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What is the difference between, say, a EmailField and a validator_email? And is it a bad idea to use both?

Or for those who perfer code

import django.db import models
email = models.EmailField()


import django.db import models
email = models.CharField( max_length=75, validators = validate_email )

From the doc it seems like you could also use validators inside forms but if you already specify a validation restriction inside, then you don't need specify again in the forms, right? So it seems better to me to take care of all of the restriction inside

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1 Answer 1

up vote 3 down vote accepted

I suppose the difference is very little, but then you would be violating the DRY principal, which you probably shouldn't do, unless you have a good reason to do it.

If you go to the code base:

class EmailField(CharField):
    default_validators = [validators.validate_email]
    description = _("E-mail address")

    def __init__(self, *args, **kwargs):
        kwargs['max_length'] = kwargs.get('max_length', 75)
        CharField.__init__(self, *args, **kwargs)

    def formfield(self, **kwargs):
        # As with CharField, this will cause email validation to be performed
        # twice.
        defaults = {
            'form_class': forms.EmailField,
        return super(EmailField, self).formfield(**defaults)

As you can see, the model inherits from Charfield, so you lose nothing by using emailfield, where appropriate. Furthermore, the default validator is validate_email. Additionally you get the description variable already defined for you. Lastly, on the backend it is already setting max_length for you at '75'. You could of course override this easily enough by defining a max_length in the same way you would when creating a CharField.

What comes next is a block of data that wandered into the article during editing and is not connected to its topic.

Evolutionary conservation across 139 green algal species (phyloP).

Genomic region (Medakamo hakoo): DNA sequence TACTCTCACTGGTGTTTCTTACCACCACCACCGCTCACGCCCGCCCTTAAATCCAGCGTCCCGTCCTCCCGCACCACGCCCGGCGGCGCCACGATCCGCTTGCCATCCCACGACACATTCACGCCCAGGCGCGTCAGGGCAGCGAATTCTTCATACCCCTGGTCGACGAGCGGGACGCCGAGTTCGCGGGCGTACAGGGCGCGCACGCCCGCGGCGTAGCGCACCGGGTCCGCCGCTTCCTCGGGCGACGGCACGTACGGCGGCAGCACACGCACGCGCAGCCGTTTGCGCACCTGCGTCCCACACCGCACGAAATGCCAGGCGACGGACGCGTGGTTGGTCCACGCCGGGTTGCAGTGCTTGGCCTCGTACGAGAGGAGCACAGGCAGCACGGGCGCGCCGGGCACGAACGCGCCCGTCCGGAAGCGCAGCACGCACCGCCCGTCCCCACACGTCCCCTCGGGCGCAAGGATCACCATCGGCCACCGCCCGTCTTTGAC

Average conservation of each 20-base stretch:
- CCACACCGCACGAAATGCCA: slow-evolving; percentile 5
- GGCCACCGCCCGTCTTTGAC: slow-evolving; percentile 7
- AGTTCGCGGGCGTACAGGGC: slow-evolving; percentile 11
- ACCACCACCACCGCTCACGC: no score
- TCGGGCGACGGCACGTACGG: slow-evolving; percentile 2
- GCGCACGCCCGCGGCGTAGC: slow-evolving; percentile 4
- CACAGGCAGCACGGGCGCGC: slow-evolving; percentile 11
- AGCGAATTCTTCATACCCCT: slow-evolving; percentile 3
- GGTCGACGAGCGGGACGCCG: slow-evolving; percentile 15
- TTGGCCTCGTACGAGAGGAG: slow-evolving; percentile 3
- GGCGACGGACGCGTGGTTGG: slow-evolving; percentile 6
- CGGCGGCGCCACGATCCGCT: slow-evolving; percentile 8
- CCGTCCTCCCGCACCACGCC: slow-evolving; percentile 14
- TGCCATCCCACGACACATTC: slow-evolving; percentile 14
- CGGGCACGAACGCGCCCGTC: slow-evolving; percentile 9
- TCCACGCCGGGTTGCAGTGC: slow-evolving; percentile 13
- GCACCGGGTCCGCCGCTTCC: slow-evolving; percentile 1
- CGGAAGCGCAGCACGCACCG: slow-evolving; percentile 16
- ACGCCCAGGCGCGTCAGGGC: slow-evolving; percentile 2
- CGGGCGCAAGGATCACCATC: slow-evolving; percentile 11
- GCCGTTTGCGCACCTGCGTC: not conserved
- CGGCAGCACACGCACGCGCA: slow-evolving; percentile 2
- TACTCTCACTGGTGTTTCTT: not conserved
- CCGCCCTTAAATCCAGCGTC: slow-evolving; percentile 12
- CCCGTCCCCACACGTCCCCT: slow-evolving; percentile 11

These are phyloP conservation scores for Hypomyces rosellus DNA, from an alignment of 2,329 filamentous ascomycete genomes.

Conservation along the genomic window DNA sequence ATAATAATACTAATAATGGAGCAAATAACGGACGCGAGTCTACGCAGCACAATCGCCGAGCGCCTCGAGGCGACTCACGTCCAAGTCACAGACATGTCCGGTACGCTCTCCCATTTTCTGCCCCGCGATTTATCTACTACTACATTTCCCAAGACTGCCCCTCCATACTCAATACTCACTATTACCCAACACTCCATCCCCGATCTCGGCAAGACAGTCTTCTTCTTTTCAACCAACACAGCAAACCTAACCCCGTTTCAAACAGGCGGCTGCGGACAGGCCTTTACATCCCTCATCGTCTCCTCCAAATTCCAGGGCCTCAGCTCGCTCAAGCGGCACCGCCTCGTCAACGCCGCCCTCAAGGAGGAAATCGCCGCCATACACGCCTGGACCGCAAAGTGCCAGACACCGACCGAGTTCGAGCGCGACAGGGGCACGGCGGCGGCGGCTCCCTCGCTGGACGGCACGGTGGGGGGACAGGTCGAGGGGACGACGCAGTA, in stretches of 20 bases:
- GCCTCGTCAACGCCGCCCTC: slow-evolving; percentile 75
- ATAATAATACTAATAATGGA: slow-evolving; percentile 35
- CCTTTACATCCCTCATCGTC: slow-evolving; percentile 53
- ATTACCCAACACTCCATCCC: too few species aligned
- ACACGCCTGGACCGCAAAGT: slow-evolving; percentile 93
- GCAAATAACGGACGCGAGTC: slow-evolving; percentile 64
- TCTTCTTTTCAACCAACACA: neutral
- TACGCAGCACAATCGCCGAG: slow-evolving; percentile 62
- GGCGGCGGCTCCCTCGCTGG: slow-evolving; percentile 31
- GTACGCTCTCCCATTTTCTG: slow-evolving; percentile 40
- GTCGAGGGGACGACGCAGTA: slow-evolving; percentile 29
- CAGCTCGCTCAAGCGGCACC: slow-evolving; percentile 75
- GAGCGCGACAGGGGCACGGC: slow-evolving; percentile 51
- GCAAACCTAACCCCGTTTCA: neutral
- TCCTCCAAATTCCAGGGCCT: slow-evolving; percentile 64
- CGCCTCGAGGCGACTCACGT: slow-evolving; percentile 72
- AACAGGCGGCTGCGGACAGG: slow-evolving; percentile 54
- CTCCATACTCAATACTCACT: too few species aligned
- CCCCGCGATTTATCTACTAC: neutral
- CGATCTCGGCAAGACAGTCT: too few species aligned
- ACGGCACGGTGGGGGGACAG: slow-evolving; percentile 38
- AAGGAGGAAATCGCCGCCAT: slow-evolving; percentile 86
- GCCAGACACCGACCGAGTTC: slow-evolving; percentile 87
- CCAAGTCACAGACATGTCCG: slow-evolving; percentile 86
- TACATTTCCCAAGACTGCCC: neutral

You can see formfields() is returning forms.EmailField from django.forms.

Looking at that, you can see:
class EmailField(CharField):
    default_error_messages = {
        'invalid': _(u'Enter a valid e-mail address.'),
    default_validators = [validators.validate_email]

    def clean(self, value):
        value = self.to_python(value).strip()
        return super(EmailField, self).clean(value)

However, you would lose any default values that using the EmailField might provide, such as the "correct" error message and the custom clean() method.

In the end, while it looks small, actually a good bit of work has already been done for you. So, in general, you shouldn't violate the DRY principal unless you have a good reason to do so.


Regarding the second question, you want the form to validate against whatever criteria you are concerned about, so when you call form.is_valid() it returns True / False when it should and generates the appropriate failure message. Otherwise, is_valid() would validate True, and when you model goes to save, it would fail silently, which would be very hard to track down.

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So you're saying use EmailField over validate_email unless you want to customize like error messages and descriptions? And the DRY principle means only specify the validation in, ie don't repeat yourself at forms? – hobbes3 Mar 3 '12 at 14:47
I'm saying use EmailField for emails, and if you need to customize inherit from EmailField, unless it so unwieldy as to be completely foreign to EmailField, in which case inherit from CharField and proceed that way. – James R Mar 3 '12 at 14:50
Thanks. Good job on showing the source code too. Very informative! – hobbes3 Mar 3 '12 at 16:21

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